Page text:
But time swiftly transitions ... economics change. Today I drive through Anderson and see factories that once were, but are now restructured elsewhere. The third man in Myers' book saw a very young pastor from Delta, CO, come to Anderson in 1919, not quite fresh from the Meramec, deep in the Ozarks of MO. That youthful and hardly-educated preacher picked up the dream of the President of the Gospel Trumpet Company and ran the ball for a touchdown by growing a university of which the church can be justly proud.

John Morrison couldn't run like Adrian Peterson, one of my NFL favorites, but he carried the ball for thirty-nine years becoming the longest-term president of any college in America--1919-1958. The point being, that today Anderson is probably best known as the home of Anderson University, rather than "little Chicago", or Delco-Remy and Guide Lamp, or GM and industry, or even Warner Press Inc.

Anderson University started as the leadership training department of a struggling publishing company, founded by a dedicated young religious zealots that were as poor as Job's turkey. They didn't add much to the Anderson economy and they were not always greatly beloved. And although some of the church saints tried to disrupt the educational process, Dr. John et Company pursued the course, flowing "As the River Flows". As a result, the future of Anderson Indiana builds today "Faith, Learning & Life" that exist in our Christian University.

I don't know if it is true, but I suspect Anderson University might be the biggest payroll in the Anderson economy today. I understand how its educational progress plays a pivotal role in the business and economic future of Anderson today, not to mention its religious influence.

The Church of God Reformation may not have converted the world ... yet, but its ministry is global. We may not preach "come out" quite like the pioneers did, but we have a better relationship with, and a better understanding of, the field in which we are called to work. I for one am deeply thankful and appreciative of my heritage, and the privilege of being part of a church tradition that values education, that dares to allow diversity, and that does not shun the doubter.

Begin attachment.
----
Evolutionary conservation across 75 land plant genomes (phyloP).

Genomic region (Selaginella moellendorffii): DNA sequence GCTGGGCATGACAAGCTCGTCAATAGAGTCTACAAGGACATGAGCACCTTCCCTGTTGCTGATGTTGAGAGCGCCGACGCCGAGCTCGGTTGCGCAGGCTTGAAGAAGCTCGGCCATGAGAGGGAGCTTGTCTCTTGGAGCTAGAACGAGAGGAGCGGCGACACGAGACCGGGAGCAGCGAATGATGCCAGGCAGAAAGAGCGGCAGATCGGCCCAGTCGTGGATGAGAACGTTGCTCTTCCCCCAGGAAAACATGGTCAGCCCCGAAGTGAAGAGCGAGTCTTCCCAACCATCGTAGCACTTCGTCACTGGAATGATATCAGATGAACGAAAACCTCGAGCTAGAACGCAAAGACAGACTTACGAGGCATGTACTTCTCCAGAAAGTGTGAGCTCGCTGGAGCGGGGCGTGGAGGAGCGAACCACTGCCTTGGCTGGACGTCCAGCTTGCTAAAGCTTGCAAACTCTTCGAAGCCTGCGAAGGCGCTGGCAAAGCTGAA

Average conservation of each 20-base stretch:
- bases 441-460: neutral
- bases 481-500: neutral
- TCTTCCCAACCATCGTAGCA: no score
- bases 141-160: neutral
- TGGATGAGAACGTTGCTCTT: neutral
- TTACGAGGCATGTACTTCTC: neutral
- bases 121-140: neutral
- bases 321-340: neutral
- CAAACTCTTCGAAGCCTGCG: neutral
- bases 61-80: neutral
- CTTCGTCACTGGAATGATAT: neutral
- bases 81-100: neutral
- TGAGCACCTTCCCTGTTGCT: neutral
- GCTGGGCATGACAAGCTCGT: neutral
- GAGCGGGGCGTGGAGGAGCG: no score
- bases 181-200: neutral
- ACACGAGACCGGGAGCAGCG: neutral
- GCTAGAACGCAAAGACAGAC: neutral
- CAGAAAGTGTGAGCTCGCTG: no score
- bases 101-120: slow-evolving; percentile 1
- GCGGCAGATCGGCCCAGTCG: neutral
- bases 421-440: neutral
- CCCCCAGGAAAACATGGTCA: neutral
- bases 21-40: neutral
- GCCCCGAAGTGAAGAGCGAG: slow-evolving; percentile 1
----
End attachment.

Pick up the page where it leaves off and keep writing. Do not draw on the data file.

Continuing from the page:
It was Dr John who said religion is more important than education BECAUSE: education may, or may not, produce religion (much of it does not today). On the other hand, religion does produce self-improvement and education. The American religious establishment created the core of American secondary education. The not-all-that-educated Church of God produced a University system that includes Anderson ... Warner Pacific ... Mid-America Christian ...  Warner et al ...

Beyond institutions, the Church of God is today educated people who are highly developed personalities that can think rightly, feel deeply, will strongly, love truth passionately, hate evil vigorously, imagine vividly, sympathize warmly, enjoy greatly, and serve unstintedly. This kind of person, said Dr. John, "knows the truth and loves the truth and does the truth. He is an alumnus in whom any alma mater may justly take pride" (Faith, Learning & Life/Callen/24).  

From Warner's World, this is
with another Morrisonism: "the soul of education is the education of the soul."